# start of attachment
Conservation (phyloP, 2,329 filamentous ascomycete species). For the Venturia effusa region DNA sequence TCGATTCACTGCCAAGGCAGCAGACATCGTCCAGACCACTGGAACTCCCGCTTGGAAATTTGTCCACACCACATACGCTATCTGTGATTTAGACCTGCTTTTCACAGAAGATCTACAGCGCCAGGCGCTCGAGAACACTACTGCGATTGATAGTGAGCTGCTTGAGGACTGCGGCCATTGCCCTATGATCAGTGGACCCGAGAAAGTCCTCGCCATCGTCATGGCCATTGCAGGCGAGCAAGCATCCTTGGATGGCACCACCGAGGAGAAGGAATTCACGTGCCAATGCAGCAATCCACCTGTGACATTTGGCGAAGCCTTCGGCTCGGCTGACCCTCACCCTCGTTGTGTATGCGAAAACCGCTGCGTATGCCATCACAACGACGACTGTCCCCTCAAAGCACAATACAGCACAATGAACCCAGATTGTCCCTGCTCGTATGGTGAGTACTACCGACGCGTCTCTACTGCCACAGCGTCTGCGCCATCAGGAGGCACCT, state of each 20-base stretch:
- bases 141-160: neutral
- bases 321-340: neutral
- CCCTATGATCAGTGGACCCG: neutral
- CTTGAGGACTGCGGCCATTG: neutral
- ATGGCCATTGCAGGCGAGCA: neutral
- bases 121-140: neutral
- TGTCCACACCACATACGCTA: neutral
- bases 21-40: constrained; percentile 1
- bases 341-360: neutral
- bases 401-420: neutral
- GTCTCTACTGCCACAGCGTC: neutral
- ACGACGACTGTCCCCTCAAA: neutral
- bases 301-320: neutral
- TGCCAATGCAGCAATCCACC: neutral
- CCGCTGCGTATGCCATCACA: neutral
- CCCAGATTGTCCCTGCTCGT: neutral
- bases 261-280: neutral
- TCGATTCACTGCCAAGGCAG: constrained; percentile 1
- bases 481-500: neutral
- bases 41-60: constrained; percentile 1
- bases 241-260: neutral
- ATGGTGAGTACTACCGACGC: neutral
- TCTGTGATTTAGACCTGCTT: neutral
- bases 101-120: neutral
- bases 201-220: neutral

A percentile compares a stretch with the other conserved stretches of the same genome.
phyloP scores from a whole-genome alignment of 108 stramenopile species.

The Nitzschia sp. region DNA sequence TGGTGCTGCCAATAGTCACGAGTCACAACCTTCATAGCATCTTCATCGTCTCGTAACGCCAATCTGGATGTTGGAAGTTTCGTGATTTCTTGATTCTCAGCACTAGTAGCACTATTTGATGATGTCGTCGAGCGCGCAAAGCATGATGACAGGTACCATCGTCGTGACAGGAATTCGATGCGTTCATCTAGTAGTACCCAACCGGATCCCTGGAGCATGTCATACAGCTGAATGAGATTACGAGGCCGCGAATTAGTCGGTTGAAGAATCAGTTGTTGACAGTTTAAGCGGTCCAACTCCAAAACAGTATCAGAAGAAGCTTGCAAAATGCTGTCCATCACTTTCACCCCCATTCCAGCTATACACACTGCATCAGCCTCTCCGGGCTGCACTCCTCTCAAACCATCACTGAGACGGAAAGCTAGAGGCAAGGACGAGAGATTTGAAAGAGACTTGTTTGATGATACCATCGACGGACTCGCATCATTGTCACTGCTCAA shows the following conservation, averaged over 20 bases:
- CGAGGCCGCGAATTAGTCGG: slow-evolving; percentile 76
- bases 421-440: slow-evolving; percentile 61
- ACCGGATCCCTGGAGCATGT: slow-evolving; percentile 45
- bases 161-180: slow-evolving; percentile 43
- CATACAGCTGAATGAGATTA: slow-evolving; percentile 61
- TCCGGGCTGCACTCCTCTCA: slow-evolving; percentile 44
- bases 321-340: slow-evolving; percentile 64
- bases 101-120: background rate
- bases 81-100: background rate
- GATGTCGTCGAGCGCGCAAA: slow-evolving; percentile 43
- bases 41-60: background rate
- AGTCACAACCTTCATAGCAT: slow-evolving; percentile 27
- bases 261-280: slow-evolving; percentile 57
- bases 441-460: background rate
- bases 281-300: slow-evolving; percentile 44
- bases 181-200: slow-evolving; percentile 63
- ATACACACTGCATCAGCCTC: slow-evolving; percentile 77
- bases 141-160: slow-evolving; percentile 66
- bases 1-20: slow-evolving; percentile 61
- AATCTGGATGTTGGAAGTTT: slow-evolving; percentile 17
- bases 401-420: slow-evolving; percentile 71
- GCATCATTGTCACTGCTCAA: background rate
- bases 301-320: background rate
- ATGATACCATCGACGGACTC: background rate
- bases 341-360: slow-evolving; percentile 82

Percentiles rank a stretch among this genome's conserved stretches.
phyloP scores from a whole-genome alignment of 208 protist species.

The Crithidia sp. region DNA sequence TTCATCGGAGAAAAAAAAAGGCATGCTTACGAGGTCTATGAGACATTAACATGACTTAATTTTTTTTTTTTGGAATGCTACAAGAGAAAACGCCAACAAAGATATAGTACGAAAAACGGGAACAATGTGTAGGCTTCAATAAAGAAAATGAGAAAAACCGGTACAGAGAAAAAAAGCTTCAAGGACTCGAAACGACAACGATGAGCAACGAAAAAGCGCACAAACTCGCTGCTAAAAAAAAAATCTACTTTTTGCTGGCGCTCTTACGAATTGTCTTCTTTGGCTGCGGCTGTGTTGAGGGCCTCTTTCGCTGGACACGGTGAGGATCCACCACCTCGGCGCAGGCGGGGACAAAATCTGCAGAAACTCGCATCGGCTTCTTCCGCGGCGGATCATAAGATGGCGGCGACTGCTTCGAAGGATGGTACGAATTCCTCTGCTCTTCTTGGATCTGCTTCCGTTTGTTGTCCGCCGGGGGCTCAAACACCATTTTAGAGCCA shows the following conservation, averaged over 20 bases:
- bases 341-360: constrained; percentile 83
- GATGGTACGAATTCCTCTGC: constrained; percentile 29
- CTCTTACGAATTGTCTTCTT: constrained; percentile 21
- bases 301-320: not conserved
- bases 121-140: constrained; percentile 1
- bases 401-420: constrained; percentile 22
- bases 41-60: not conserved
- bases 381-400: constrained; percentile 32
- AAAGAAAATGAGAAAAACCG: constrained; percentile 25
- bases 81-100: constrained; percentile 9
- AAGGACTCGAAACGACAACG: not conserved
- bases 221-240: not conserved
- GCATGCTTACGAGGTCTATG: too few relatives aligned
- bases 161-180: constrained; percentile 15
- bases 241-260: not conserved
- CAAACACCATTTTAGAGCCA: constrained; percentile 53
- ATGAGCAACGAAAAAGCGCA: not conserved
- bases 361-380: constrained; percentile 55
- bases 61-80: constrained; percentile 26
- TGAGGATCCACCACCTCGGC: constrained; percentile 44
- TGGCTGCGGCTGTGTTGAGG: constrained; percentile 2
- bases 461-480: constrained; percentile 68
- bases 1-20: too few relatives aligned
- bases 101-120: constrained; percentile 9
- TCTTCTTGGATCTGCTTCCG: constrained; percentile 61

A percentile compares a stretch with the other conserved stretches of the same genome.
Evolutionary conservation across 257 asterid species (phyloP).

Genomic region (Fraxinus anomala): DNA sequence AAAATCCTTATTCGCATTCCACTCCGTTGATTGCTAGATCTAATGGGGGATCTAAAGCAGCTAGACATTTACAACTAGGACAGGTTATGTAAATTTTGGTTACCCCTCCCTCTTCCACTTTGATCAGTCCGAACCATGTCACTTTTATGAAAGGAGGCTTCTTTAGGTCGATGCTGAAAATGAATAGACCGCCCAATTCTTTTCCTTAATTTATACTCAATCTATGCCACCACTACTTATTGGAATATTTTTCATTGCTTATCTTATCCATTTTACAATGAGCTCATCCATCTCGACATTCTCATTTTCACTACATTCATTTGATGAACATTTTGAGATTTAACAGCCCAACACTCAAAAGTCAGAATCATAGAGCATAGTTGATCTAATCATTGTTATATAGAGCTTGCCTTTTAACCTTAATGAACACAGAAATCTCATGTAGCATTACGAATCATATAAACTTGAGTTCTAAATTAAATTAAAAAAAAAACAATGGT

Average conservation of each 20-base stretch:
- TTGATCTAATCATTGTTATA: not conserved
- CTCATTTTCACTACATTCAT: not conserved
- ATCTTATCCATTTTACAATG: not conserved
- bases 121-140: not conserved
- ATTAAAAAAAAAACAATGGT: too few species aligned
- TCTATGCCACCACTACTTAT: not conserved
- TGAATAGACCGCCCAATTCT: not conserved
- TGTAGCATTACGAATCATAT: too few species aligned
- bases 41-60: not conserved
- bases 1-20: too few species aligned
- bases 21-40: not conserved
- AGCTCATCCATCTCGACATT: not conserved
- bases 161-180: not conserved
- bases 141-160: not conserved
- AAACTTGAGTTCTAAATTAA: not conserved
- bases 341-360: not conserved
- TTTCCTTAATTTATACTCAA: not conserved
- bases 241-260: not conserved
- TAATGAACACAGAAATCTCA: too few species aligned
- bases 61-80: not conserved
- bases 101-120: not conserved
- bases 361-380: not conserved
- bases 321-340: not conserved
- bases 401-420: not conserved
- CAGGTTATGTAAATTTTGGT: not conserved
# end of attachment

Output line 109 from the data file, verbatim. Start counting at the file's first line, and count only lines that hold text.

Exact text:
- bases 321-340: not conserved